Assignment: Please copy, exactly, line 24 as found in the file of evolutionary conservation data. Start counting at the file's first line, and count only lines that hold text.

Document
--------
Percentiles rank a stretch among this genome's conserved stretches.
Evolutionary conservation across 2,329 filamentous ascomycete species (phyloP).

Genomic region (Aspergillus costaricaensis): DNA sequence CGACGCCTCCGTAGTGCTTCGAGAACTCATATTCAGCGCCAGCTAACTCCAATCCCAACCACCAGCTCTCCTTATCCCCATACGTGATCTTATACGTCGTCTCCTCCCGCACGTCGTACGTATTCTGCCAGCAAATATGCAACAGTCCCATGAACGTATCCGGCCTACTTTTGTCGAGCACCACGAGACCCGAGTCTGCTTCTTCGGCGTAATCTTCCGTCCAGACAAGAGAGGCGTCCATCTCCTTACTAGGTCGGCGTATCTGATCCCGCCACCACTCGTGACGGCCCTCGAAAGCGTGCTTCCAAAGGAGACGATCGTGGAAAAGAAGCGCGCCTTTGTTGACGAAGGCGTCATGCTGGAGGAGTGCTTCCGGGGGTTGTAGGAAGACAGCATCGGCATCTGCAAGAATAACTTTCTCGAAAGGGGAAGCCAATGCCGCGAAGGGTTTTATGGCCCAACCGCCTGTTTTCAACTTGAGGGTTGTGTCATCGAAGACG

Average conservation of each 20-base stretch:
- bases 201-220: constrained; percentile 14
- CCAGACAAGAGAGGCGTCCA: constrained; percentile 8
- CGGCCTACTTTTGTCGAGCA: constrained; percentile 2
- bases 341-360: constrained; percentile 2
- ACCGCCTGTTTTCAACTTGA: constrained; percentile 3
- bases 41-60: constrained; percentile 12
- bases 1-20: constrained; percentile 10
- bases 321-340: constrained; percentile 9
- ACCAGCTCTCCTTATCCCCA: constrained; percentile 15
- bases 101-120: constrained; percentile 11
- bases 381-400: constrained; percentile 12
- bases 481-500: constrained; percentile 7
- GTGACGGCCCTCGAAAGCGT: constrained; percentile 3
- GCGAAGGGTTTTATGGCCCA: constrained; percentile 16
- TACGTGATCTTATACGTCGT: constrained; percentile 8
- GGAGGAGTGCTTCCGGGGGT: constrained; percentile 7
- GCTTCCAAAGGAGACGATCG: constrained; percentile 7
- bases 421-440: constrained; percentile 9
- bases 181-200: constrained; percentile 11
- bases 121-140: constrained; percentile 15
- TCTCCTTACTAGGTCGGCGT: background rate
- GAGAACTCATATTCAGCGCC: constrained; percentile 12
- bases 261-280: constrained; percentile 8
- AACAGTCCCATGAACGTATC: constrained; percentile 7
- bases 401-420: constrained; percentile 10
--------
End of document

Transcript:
- bases 121-140: constrained; percentile 15